- In The Dragon Painter, Ume-ko is a gentle soul who marries Tatsu the artist after her father, a great artist, decides that he needs to attract a protege and heir. Then, when their love gives him a case of Writer's Block because Love Makes You Uncreative, she commits suicide so Tatsu will be able to paint again. Then, when he's lost in melancholy over her death, she emerges from hiding to reveal she was Faking the Dead in order to get him painting.
- Samurai I: Musashi Miyamoto: Otsu, in contrast to Oko and Akemi, who are both schemers and kind of slutty to boot. Otsu faithfully waits for Matahachi while he's off at war. After he cheats on her, she pledges herself to Takezo, helping him down from the tree at great personal risk, accompanying him in flight, and promising to be loyal to him forever.
- Sayonara - one of the first Hollywood films to feature sympathetic Japanese protagonists - has two characters filling different aspects of the trope.
- Katsumi is introduced as Joe Kelly's bride-to-be - a polite and sweet girl who speaks quietly, and fits the domestic requirements of the trope. There is one scene in which this is Played for Drama; when the US army is putting pressure on its soldiers married to Japanese women, Kelly discovers that Katsumi was planning to get back-alley surgery on her eyes to look more Anglo and avoid persecution.
- Hana-ogi is the main female love interest, though she's introduced as more aloof and dignified. As we hear her sad backstory where her poor father had to sell her to the Matsobayashi troupe to make ends meet, she speaks of her trauma as calmly as possible. She too displays Silk Hiding Steel levels of loyalty both to her troupe and her love interest ultimately rejecting tradition to marry an American.
- In Lady Ninja Kaede, Koharu is this: devoted to her husband, who abandoned his status as a samurai to marry her, and devoted to their umbrella business. Her younger sister Kaede shows signs of being this, wanting to be like her elder sister, but abandons this path to become a ninja after Koharu commits suicide.
- Keiko in When A Woman Ascends The Stairs is arguably a deconstruction of this trope. She's refined, warm, and caring towards her clients (she's a geisha), as well her colleagues, but inside, she's deeply melancholy, hating the life she's living. In addition, unlike most of the other geisha, she wears kimonos instead of dresses, hates to drink, and won't sleep with clients if she can avoid it, and while this makes her respected, it also means she has to struggle with money constantly.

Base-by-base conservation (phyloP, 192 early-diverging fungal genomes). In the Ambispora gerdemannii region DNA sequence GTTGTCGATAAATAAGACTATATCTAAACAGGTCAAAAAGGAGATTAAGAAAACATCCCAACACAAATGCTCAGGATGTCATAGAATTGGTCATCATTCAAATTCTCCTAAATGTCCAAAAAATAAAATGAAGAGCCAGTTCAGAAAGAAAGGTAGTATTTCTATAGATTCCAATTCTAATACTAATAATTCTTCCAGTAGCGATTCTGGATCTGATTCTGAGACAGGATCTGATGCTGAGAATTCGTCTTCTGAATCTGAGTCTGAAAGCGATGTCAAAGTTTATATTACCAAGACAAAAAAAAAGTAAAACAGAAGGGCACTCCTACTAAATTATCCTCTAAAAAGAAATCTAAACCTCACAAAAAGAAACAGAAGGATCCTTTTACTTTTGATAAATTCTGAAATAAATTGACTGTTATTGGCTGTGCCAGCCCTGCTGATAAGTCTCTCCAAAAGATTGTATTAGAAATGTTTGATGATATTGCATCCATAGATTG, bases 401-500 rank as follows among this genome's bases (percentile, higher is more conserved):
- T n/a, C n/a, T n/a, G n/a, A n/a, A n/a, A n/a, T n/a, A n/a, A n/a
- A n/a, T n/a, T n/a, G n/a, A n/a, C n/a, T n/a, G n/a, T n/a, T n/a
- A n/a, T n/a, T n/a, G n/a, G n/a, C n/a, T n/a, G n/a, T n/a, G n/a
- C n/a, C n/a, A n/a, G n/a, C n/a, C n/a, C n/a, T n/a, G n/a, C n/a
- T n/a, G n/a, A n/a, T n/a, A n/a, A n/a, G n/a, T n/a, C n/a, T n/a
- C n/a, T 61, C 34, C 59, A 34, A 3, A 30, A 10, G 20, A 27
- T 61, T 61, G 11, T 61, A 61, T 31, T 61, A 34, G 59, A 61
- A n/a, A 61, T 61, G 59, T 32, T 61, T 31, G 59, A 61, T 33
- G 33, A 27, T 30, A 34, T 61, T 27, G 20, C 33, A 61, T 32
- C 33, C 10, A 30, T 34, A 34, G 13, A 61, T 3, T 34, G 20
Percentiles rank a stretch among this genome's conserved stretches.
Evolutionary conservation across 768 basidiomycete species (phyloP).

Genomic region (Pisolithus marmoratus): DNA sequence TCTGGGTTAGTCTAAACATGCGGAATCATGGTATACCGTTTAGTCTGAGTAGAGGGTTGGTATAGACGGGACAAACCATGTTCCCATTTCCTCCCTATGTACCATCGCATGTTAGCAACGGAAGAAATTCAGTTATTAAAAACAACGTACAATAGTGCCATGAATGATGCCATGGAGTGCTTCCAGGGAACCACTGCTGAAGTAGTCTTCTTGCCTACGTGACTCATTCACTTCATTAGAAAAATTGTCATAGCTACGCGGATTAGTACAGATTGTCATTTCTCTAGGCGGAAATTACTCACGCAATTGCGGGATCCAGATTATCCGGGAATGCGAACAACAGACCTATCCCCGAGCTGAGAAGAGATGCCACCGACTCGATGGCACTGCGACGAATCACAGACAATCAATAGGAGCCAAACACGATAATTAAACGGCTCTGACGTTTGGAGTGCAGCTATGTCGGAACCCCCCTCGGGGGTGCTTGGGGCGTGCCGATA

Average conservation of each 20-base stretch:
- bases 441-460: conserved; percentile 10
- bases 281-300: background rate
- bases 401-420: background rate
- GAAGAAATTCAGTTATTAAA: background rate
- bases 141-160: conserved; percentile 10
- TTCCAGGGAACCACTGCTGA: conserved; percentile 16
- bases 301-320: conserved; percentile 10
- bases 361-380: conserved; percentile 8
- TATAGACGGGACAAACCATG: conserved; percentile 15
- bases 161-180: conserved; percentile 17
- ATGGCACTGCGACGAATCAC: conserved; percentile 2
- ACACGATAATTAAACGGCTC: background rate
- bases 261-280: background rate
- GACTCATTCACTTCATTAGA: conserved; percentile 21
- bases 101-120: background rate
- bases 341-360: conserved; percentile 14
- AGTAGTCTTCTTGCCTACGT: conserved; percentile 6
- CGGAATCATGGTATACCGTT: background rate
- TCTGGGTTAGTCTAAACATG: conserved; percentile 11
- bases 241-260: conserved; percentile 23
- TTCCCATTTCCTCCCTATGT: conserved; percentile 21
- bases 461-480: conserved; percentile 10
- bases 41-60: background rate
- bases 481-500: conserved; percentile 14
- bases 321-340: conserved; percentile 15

- Amaranthine Saga: Tsumiko, a gentle, feminine, Japanese White Magician Girl, who manages to defrost her love interest and accomplish virtually all of her goals by submitting gracefully to everything she can and absolutely refusing to compromise on the few occasions when she cannot.
- Baka and Test: Summon the Beasts:
- Shouko Kirishima has the perfect looks with her petite build, cute-but-not-gorgeous looks and dark hair which almost has a Hime Cut, as well as her intense desire to be Yuuji's wife. She varies slightly in she uses a katana instead of a naginata in battle. She varies even more with the rest of her personality: this means, she's determined to be her beloved Yuuji's bride and make him happy... and to do this she'll taser him, poke his eyes, burn his porn, etc.
- Similarly, Mizuki Himeji doesn't have the traditional looks due to having wavy pink hair, but her personality is closer to the tradition and she likes cooking for her guy, Akihisa. Unfortunately, she falls short due to being an extremely Lethal Chef, though she doesn't realize this since she refuses to taste-test her cooking out of the fear that she'll gain back all the weight she used to have.
- Pi Pa from Beware of Chicken is a textbook example of this trope, proper, elegant, and a void cultivator. All despite being an intelligent pig.
- The Discworld novel Interesting Times (set in the Fantasy Counterpart Culture of Japan) essentially splits the two aspects of the Yamato Nadeshiko between two characters. The respect and obedience elements go to Twoflower's younger daughter, Lotus Blossom, while her older sister Pretty Butterfly is like most Terry Pratchett heroines, with less "a subtle touch of iron" and more "an extremely visible ton of iron".
- Anri Sonohara has a passive, soft-spoken and gentle personality, although she won't let others push her around all the time. To seal the deal, she wears yukata on occasion and wields a katana.